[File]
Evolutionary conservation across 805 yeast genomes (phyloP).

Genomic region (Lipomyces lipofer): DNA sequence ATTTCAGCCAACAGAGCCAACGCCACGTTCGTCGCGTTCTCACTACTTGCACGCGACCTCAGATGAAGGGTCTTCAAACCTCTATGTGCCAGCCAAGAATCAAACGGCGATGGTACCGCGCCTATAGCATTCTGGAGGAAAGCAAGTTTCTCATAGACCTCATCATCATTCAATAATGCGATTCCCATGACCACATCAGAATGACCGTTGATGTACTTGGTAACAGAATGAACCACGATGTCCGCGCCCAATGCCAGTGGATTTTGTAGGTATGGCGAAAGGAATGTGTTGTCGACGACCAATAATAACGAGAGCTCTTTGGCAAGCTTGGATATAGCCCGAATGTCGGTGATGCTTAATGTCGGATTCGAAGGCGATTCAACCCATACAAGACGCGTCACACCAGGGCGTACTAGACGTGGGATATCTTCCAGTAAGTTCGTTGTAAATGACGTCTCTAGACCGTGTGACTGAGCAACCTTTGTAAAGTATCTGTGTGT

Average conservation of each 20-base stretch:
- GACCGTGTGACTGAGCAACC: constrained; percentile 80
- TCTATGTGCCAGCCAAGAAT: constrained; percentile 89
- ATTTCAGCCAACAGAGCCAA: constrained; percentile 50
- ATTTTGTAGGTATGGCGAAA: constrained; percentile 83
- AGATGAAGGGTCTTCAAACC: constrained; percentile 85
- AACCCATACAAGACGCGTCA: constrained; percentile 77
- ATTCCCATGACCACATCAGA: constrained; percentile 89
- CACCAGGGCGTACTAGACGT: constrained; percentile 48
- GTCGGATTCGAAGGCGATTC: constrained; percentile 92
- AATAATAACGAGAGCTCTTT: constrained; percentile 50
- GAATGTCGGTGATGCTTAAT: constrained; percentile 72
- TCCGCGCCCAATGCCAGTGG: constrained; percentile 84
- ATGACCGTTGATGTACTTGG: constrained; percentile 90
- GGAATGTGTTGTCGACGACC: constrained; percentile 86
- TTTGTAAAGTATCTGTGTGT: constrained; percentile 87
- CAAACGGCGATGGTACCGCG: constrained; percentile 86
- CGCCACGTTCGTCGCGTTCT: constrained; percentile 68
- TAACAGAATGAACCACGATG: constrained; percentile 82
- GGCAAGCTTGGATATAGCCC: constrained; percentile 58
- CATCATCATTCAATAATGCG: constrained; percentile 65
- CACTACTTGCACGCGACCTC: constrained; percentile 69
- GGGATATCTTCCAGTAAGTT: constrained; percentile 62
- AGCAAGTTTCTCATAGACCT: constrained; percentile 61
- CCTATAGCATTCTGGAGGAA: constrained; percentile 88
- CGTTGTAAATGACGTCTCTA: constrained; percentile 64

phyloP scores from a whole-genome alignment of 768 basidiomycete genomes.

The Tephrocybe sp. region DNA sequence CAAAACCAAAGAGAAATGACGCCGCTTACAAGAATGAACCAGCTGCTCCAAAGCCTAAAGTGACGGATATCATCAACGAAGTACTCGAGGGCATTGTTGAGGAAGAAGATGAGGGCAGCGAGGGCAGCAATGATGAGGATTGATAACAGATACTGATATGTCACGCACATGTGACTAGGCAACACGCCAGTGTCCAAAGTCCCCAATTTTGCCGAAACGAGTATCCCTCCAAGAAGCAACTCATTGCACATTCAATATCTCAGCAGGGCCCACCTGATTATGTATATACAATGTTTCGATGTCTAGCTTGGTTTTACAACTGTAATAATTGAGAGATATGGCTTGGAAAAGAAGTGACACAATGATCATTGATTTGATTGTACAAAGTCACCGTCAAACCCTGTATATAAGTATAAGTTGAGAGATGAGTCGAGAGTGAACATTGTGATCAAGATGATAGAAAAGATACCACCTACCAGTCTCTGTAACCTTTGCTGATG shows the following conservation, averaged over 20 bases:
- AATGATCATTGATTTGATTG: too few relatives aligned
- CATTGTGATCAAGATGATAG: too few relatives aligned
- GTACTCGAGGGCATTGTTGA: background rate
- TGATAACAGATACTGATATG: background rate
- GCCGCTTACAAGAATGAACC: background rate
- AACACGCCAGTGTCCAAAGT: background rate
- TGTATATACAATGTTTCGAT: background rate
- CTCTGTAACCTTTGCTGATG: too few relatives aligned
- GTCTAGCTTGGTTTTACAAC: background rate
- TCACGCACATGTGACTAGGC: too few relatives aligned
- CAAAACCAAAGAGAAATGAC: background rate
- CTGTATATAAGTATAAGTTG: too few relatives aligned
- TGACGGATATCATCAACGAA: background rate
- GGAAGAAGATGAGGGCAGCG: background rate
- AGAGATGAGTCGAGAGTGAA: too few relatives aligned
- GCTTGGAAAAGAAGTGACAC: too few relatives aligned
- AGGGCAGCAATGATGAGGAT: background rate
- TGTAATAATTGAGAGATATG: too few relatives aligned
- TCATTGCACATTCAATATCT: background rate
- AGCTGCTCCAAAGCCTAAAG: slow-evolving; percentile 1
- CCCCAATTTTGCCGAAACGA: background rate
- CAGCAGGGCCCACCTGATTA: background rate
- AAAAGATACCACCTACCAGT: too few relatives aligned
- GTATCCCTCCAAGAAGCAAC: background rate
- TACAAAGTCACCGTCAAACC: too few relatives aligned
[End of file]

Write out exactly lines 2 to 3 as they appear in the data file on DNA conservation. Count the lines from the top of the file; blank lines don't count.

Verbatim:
Genomic region (Lipomyces lipofer): DNA sequence ATTTCAGCCAACAGAGCCAACGCCACGTTCGTCGCGTTCTCACTACTTGCACGCGACCTCAGATGAAGGGTCTTCAAACCTCTATGTGCCAGCCAAGAATCAAACGGCGATGGTACCGCGCCTATAGCATTCTGGAGGAAAGCAAGTTTCTCATAGACCTCATCATCATTCAATAATGCGATTCCCATGACCACATCAGAATGACCGTTGATGTACTTGGTAACAGAATGAACCACGATGTCCGCGCCCAATGCCAGTGGATTTTGTAGGTATGGCGAAAGGAATGTGTTGTCGACGACCAATAATAACGAGAGCTCTTTGGCAAGCTTGGATATAGCCCGAATGTCGGTGATGCTTAATGTCGGATTCGAAGGCGATTCAACCCATACAAGACGCGTCACACCAGGGCGTACTAGACGTGGGATATCTTCCAGTAAGTTCGTTGTAAATGACGTCTCTAGACCGTGTGACTGAGCAACCTTTGTAAAGTATCTGTGTGT

Average conservation of each 20-base stretch: